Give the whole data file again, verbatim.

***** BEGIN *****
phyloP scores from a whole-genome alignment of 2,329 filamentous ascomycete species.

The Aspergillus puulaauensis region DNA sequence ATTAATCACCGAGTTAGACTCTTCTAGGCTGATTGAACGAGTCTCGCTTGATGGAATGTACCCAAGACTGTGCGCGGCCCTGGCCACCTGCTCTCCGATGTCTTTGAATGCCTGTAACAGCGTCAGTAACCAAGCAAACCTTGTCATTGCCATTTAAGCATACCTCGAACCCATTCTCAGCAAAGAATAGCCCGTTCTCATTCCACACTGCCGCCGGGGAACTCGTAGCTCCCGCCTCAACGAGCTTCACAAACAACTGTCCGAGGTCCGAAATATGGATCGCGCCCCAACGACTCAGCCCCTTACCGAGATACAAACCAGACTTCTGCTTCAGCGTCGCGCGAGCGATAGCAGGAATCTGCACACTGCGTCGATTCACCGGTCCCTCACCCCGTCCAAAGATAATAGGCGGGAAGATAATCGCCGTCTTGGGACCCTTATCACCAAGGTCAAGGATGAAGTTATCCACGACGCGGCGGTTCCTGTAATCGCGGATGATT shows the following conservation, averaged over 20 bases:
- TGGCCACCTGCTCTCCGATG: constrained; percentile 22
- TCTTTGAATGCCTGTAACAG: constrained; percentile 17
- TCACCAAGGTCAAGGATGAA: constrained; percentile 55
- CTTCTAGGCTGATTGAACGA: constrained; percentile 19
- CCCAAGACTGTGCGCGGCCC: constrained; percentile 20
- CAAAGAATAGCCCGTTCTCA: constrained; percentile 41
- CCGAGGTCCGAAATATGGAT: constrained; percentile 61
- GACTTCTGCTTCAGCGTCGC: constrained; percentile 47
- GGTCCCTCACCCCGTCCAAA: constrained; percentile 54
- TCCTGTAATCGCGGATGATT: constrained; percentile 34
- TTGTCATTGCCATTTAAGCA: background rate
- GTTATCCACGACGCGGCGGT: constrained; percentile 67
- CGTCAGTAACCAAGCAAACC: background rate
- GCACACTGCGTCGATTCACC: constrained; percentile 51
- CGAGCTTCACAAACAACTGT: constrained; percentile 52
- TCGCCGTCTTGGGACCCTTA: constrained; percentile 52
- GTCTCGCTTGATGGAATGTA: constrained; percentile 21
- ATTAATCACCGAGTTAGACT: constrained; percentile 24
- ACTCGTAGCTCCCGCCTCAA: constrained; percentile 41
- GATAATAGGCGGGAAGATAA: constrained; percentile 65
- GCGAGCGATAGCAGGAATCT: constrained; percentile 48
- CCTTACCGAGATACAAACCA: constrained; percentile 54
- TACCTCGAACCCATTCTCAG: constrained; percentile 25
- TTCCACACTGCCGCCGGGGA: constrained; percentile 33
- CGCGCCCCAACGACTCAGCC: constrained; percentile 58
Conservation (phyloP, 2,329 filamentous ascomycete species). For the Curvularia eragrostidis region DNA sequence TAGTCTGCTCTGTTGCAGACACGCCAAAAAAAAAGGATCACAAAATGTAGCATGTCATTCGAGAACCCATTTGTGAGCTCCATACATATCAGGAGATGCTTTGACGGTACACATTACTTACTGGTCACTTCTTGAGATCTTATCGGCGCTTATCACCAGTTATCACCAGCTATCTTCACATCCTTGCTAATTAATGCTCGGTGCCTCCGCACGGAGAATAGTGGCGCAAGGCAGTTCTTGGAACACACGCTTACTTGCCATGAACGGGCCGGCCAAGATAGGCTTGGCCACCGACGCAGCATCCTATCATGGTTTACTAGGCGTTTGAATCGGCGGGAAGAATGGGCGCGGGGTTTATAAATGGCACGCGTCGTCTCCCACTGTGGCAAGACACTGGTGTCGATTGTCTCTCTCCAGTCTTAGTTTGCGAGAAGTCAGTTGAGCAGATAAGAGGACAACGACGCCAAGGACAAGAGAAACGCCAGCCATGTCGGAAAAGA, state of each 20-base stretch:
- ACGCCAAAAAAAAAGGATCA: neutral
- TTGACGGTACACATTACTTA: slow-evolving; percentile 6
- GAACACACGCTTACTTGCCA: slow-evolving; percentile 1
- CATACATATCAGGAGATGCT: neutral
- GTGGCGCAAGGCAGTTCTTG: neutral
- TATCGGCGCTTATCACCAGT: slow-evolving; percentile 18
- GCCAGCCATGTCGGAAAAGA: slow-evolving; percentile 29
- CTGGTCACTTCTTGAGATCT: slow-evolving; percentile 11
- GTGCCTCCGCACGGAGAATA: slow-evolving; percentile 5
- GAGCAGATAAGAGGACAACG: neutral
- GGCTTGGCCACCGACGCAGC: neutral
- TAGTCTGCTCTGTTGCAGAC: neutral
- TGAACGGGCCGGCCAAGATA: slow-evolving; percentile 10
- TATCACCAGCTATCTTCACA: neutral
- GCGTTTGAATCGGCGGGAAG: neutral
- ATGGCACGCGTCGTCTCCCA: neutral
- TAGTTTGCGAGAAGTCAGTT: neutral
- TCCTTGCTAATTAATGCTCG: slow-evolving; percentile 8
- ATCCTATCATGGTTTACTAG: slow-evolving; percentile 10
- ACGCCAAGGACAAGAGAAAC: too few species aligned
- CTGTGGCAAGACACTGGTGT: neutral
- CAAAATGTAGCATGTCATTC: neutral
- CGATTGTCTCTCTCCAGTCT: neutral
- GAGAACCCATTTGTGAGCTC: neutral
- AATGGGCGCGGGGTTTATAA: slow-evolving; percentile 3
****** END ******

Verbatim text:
phyloP scores from a whole-genome alignment of 2,329 filamentous ascomycete species.

The Aspergillus puulaauensis region DNA sequence ATTAATCACCGAGTTAGACTCTTCTAGGCTGATTGAACGAGTCTCGCTTGATGGAATGTACCCAAGACTGTGCGCGGCCCTGGCCACCTGCTCTCCGATGTCTTTGAATGCCTGTAACAGCGTCAGTAACCAAGCAAACCTTGTCATTGCCATTTAAGCATACCTCGAACCCATTCTCAGCAAAGAATAGCCCGTTCTCATTCCACACTGCCGCCGGGGAACTCGTAGCTCCCGCCTCAACGAGCTTCACAAACAACTGTCCGAGGTCCGAAATATGGATCGCGCCCCAACGACTCAGCCCCTTACCGAGATACAAACCAGACTTCTGCTTCAGCGTCGCGCGAGCGATAGCAGGAATCTGCACACTGCGTCGATTCACCGGTCCCTCACCCCGTCCAAAGATAATAGGCGGGAAGATAATCGCCGTCTTGGGACCCTTATCACCAAGGTCAAGGATGAAGTTATCCACGACGCGGCGGTTCCTGTAATCGCGGATGATT shows the following conservation, averaged over 20 bases:
- TGGCCACCTGCTCTCCGATG: constrained; percentile 22
- TCTTTGAATGCCTGTAACAG: constrained; percentile 17
- TCACCAAGGTCAAGGATGAA: constrained; percentile 55
- CTTCTAGGCTGATTGAACGA: constrained; percentile 19
- CCCAAGACTGTGCGCGGCCC: constrained; percentile 20
- CAAAGAATAGCCCGTTCTCA: constrained; percentile 41
- CCGAGGTCCGAAATATGGAT: constrained; percentile 61
- GACTTCTGCTTCAGCGTCGC: constrained; percentile 47
- GGTCCCTCACCCCGTCCAAA: constrained; percentile 54
- TCCTGTAATCGCGGATGATT: constrained; percentile 34
- TTGTCATTGCCATTTAAGCA: background rate
- GTTATCCACGACGCGGCGGT: constrained; percentile 67
- CGTCAGTAACCAAGCAAACC: background rate
- GCACACTGCGTCGATTCACC: constrained; percentile 51
- CGAGCTTCACAAACAACTGT: constrained; percentile 52
- TCGCCGTCTTGGGACCCTTA: constrained; percentile 52
- GTCTCGCTTGATGGAATGTA: constrained; percentile 21
- ATTAATCACCGAGTTAGACT: constrained; percentile 24
- ACTCGTAGCTCCCGCCTCAA: constrained; percentile 41
- GATAATAGGCGGGAAGATAA: constrained; percentile 65
- GCGAGCGATAGCAGGAATCT: constrained; percentile 48
- CCTTACCGAGATACAAACCA: constrained; percentile 54
- TACCTCGAACCCATTCTCAG: constrained; percentile 25
- TTCCACACTGCCGCCGGGGA: constrained; percentile 33
- CGCGCCCCAACGACTCAGCC: constrained; percentile 58
Conservation (phyloP, 2,329 filamentous ascomycete species). For the Curvularia eragrostidis region DNA sequence TAGTCTGCTCTGTTGCAGACACGCCAAAAAAAAAGGATCACAAAATGTAGCATGTCATTCGAGAACCCATTTGTGAGCTCCATACATATCAGGAGATGCTTTGACGGTACACATTACTTACTGGTCACTTCTTGAGATCTTATCGGCGCTTATCACCAGTTATCACCAGCTATCTTCACATCCTTGCTAATTAATGCTCGGTGCCTCCGCACGGAGAATAGTGGCGCAAGGCAGTTCTTGGAACACACGCTTACTTGCCATGAACGGGCCGGCCAAGATAGGCTTGGCCACCGACGCAGCATCCTATCATGGTTTACTAGGCGTTTGAATCGGCGGGAAGAATGGGCGCGGGGTTTATAAATGGCACGCGTCGTCTCCCACTGTGGCAAGACACTGGTGTCGATTGTCTCTCTCCAGTCTTAGTTTGCGAGAAGTCAGTTGAGCAGATAAGAGGACAACGACGCCAAGGACAAGAGAAACGCCAGCCATGTCGGAAAAGA, state of each 20-base stretch:
- ACGCCAAAAAAAAAGGATCA: neutral
- TTGACGGTACACATTACTTA: slow-evolving; percentile 6
- GAACACACGCTTACTTGCCA: slow-evolving; percentile 1
- CATACATATCAGGAGATGCT: neutral
- GTGGCGCAAGGCAGTTCTTG: neutral
- TATCGGCGCTTATCACCAGT: slow-evolving; percentile 18
- GCCAGCCATGTCGGAAAAGA: slow-evolving; percentile 29
- CTGGTCACTTCTTGAGATCT: slow-evolving; percentile 11
- GTGCCTCCGCACGGAGAATA: slow-evolving; percentile 5
- GAGCAGATAAGAGGACAACG: neutral
- GGCTTGGCCACCGACGCAGC: neutral
- TAGTCTGCTCTGTTGCAGAC: neutral
- TGAACGGGCCGGCCAAGATA: slow-evolving; percentile 10
- TATCACCAGCTATCTTCACA: neutral
- GCGTTTGAATCGGCGGGAAG: neutral
- ATGGCACGCGTCGTCTCCCA: neutral
- TAGTTTGCGAGAAGTCAGTT: neutral
- TCCTTGCTAATTAATGCTCG: slow-evolving; percentile 8
- ATCCTATCATGGTTTACTAG: slow-evolving; percentile 10
- ACGCCAAGGACAAGAGAAAC: too few species aligned
- CTGTGGCAAGACACTGGTGT: neutral
- CAAAATGTAGCATGTCATTC: neutral
- CGATTGTCTCTCTCCAGTCT: neutral
- GAGAACCCATTTGTGAGCTC: neutral
- AATGGGCGCGGGGTTTATAA: slow-evolving; percentile 3